Michael Lynche, “When A Man Loves a Woman” (Percy Sledge)
Lynche did a great rendition of a song that had been previously tortured by Michael Bolton… and me, during a drunken karaoke session when we were all trying to do our best (worst?) Michael Bolton parody. So I feel that I must apologize to Mr. Sledge for that. Anyway, I would agree with Kara and Simon’s assessment that Michael actually oversang things a bit with all the runs and riffs he was pulling out. I realize that runs and riffs are an integral part of today’s R&B music (to the point where we’re getting audibly Auto-Tuned runs and riffs) but in a singing competition, I really feel that it needs to be toned down, and this is part of the reason that you see singers who do a million runs get rejected during the audition phase.
Anyway, I’m done here. Michael’s still a top three singer this season, and thus far nothing has changed this.
Andrew Garcia, “I Heard It Through the Grapevine” (Marvin Gaye)
I said last week that Andrew had given up, and this week did nothing to change my point of view. Andrew should be singing this with a lot more passion, and I wasn’t feeling it. It wasn’t anything as bad as, say, Scott Savol or Meagan Joy Corkley, but still, Andrew isn’t projecting the joy he should have in singing on stage. He’s simply going through the motions, and my hope is that voters are taking note of this. They usually do at this point.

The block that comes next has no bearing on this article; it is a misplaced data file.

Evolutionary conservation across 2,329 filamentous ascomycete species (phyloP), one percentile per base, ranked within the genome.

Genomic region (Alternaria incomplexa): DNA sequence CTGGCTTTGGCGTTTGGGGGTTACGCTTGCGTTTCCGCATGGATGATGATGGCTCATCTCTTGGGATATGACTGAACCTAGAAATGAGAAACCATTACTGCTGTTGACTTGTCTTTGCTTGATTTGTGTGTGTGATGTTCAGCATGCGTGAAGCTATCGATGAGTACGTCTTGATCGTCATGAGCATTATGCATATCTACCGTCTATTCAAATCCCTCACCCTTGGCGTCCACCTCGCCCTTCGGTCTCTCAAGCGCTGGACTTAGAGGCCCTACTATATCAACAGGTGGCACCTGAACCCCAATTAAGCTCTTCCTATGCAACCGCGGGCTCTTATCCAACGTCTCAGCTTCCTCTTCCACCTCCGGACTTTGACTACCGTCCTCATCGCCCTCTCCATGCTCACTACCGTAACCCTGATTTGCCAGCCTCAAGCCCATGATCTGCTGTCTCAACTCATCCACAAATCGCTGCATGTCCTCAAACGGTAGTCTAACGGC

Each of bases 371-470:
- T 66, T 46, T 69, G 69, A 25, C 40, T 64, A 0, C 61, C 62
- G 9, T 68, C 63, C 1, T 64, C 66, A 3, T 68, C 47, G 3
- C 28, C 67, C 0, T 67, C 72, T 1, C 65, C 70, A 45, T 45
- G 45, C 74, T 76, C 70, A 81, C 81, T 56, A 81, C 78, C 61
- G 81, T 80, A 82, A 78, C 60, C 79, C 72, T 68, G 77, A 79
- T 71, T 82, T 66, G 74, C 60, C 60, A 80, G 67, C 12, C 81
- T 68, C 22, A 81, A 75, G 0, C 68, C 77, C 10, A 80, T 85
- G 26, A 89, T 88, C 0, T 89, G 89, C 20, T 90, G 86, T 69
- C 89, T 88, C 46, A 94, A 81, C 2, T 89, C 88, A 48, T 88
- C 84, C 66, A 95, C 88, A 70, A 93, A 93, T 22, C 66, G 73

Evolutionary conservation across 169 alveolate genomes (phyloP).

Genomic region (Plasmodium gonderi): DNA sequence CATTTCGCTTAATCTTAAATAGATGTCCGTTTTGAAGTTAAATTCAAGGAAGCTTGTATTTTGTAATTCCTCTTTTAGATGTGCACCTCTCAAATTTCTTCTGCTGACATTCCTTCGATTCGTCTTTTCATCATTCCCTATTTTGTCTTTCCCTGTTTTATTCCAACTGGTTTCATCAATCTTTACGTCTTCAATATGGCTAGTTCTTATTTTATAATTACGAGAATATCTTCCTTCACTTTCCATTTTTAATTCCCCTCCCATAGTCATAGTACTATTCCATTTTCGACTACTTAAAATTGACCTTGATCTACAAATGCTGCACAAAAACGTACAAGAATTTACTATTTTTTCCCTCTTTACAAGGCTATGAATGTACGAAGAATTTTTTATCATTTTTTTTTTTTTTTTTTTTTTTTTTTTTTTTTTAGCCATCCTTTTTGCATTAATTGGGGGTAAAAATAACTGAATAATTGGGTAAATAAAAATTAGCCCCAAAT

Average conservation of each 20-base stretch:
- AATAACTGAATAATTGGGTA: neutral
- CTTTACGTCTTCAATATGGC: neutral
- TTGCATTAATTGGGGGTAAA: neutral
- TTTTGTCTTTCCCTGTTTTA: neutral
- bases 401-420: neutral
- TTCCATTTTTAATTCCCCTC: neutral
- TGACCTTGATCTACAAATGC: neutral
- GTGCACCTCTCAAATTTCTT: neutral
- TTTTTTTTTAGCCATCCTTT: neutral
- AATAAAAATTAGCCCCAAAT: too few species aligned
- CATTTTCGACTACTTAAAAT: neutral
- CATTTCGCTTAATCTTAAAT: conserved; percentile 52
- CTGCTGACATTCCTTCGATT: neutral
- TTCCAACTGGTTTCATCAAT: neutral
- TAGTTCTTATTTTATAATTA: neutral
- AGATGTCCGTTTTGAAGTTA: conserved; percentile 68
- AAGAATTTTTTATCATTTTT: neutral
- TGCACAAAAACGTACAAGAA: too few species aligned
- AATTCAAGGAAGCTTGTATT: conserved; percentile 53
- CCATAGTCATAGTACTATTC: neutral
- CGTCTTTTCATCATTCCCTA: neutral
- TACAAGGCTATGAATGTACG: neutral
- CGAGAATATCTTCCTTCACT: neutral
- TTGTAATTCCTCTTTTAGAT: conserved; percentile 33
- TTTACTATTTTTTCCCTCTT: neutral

Katie Stevens, “Big Girls Don’t Cry” (Fergie)
Is it possible to sing a Fergie song worse than Fergie? Will Katie Stevens ever sing well? If Martika and Fergie were on the same stage together, would anyone born after 1980 understand the significance? These are questions that pop into my mind, and fortunately I can answer the first two. Unfortunately for Katie, the answers are “Katie did it” and “maybe in about 4 years”. Katie was impressively sharp the entire way through the song and sang with the lack of desperation that only a teenager can do. So yeah, I wasn’t a fan of this, but if Katie is learning from this whole experience, good on her.
Casey James, “The Power of Love” (Huey Lewis and the News)
I really feel that if you do this song and don’t give it enough oomph for the judges to make the “I’m afraid you’re just too darn loud” joke, you’ve failed. Thus, this failed. It’s not that Casey didn’t sing the song well – he just didn’t give it the power (no pun intended) it needed. I’m sure that he’ll go back in time when he sees this on TV later.
Didi Benami, “You’re No Good” (Linda Ronstadt)
Judges were right on in saying that Didi did a musical-worthy performance. In fact, it reminded me a lot of Steffi D from Canadian Idol season 3. Probably Didi could’ve picked a better song but I understand that she feels that she’s not a front-runner and is changing things up to try and pick up more votes. But still, I feel that with the large library the contestants are given here, that she could’ve chosen a much better song to show what she can do.
Siobhan Magnus, “Superstition” (Stevie Wonder)
Siobhan is a bit of a nerd, isn’t she? Anyway, it was another great performance from her, although Simon is correct in saying that she’s becoming a bit predictable – build and build and build until she finally hits that big note. The thing is that even though Siobhan was predictable in execution, it was still done better than almost everyone in the competition, so it’s a case of the judges pushing her to do more, knowing that she’ll be back next week.
That’s it for this week. Don’t forget, see Murtz at Wizard World Toronto!
Tags: American Idol, Ellen, Fox, Kara, Kevin Wong, Randy Jackson, reality TV, Simon Cowell